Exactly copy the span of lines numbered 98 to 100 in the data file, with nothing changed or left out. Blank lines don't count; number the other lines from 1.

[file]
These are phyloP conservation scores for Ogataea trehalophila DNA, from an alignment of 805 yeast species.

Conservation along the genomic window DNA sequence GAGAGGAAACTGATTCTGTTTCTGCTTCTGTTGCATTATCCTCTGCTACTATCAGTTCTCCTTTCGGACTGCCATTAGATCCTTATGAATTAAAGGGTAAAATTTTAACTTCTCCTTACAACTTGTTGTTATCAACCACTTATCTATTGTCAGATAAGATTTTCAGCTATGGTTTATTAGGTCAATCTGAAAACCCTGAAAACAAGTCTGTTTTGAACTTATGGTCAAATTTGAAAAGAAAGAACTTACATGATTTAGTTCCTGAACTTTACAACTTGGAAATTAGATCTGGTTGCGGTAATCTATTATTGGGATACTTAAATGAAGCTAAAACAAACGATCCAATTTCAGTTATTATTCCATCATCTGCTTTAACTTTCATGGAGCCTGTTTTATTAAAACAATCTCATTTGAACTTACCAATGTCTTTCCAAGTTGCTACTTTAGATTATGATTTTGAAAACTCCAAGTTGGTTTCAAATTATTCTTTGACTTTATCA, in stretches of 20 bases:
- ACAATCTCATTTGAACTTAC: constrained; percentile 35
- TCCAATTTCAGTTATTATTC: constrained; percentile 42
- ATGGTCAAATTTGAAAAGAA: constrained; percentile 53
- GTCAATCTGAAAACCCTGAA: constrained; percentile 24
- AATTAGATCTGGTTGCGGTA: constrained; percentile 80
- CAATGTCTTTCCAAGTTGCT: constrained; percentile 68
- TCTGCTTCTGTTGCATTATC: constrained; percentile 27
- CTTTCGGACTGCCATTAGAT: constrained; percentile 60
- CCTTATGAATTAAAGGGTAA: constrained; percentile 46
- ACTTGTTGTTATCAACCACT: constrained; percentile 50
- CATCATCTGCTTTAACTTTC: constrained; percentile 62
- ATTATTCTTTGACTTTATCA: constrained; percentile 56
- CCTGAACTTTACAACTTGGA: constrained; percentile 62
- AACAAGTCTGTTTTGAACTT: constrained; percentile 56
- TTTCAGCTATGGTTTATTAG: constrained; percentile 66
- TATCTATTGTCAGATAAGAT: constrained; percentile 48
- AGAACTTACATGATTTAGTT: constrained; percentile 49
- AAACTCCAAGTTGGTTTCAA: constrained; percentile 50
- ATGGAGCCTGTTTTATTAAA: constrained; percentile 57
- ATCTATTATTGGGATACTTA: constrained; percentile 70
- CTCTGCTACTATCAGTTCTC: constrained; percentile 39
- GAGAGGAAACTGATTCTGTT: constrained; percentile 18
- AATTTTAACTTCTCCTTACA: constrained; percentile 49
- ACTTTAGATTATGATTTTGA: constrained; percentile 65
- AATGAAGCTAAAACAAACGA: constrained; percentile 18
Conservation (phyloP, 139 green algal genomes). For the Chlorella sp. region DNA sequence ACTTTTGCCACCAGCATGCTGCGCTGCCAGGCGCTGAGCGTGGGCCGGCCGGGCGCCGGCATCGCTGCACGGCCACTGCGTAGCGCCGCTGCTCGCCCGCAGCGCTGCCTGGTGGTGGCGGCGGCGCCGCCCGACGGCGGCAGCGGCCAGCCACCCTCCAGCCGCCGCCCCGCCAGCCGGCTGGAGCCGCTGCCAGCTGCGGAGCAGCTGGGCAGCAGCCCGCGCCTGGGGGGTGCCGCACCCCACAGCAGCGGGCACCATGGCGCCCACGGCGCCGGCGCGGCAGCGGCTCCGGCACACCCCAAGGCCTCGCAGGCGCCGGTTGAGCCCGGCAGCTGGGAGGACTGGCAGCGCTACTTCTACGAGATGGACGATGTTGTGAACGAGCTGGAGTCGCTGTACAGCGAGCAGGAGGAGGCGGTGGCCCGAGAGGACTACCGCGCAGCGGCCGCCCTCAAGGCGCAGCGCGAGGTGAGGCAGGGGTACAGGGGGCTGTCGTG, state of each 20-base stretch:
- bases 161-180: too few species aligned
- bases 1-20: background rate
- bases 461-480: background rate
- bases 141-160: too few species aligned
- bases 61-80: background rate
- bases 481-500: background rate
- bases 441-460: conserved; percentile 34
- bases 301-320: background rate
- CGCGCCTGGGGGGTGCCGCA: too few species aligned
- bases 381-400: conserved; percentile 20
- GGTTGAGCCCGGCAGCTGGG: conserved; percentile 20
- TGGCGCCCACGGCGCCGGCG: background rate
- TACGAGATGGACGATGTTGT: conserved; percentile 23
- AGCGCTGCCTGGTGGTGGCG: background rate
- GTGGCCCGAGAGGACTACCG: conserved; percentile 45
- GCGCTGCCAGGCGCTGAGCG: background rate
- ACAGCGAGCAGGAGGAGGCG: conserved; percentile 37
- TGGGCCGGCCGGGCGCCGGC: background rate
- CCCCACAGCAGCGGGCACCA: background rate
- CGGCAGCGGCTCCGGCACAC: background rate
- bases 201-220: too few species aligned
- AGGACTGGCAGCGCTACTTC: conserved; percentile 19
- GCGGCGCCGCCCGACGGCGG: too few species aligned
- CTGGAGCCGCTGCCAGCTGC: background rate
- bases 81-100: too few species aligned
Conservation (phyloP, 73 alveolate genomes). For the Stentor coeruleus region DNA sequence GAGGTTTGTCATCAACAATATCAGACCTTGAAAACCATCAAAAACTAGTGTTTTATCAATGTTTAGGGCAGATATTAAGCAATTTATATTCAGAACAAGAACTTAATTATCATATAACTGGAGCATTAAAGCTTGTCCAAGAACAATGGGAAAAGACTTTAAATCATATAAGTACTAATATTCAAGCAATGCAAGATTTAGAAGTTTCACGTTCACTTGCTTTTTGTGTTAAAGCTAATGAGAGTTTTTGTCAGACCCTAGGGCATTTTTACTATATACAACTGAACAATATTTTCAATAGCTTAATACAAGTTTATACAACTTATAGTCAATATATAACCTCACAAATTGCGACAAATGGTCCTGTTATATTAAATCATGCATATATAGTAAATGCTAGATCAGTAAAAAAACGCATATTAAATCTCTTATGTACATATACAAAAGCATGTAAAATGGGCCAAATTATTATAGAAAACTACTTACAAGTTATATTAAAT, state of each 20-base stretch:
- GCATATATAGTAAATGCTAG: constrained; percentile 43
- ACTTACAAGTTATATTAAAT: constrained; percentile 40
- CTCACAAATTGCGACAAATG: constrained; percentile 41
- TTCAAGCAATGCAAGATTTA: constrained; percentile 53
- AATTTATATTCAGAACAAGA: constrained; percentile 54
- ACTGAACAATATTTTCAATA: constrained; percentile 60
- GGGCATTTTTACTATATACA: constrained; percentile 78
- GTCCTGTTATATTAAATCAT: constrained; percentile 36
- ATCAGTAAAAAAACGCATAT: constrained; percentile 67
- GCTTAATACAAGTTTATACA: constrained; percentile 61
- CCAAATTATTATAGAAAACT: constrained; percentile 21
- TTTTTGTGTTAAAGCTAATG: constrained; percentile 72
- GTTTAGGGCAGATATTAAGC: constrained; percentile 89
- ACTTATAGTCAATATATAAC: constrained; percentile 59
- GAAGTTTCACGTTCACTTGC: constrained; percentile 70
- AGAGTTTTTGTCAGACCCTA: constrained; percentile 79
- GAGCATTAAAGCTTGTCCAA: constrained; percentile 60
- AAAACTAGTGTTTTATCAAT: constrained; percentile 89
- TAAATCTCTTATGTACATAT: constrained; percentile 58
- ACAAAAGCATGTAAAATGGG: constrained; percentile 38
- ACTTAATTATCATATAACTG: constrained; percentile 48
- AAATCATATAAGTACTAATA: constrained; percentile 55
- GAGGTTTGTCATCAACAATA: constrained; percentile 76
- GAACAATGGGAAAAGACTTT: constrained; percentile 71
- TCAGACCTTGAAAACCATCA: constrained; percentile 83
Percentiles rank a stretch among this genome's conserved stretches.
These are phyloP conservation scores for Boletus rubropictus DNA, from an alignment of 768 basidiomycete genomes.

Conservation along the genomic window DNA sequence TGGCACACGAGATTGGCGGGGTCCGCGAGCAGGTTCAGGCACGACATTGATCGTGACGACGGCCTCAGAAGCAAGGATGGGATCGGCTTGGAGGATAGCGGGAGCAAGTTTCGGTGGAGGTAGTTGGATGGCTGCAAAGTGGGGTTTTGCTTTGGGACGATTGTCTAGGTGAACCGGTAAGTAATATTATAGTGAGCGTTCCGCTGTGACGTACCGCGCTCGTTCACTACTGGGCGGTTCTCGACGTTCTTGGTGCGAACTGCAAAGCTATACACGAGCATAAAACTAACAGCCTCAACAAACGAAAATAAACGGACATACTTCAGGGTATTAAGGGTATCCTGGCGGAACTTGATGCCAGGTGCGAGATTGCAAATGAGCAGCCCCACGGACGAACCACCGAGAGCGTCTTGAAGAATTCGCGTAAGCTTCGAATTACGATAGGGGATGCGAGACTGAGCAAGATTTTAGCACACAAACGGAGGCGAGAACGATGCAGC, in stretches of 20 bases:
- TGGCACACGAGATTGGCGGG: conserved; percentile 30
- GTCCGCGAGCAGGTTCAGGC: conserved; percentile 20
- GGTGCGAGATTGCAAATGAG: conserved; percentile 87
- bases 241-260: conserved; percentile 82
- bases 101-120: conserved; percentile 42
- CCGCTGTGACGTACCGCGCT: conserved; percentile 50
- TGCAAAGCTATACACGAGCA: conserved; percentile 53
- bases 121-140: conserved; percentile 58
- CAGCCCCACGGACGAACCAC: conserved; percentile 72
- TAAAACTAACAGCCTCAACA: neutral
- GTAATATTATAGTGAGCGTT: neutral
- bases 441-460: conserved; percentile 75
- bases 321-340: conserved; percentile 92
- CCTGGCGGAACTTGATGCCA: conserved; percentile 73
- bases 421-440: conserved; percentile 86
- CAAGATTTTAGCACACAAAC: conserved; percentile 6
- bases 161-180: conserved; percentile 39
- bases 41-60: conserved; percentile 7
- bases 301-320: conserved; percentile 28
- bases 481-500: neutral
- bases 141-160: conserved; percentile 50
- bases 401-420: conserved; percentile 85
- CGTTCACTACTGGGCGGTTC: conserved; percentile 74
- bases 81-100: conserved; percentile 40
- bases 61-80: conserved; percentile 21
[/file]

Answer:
- CAAGATTTTAGCACACAAAC: conserved; percentile 6
- bases 161-180: conserved; percentile 39
- bases 41-60: conserved; percentile 7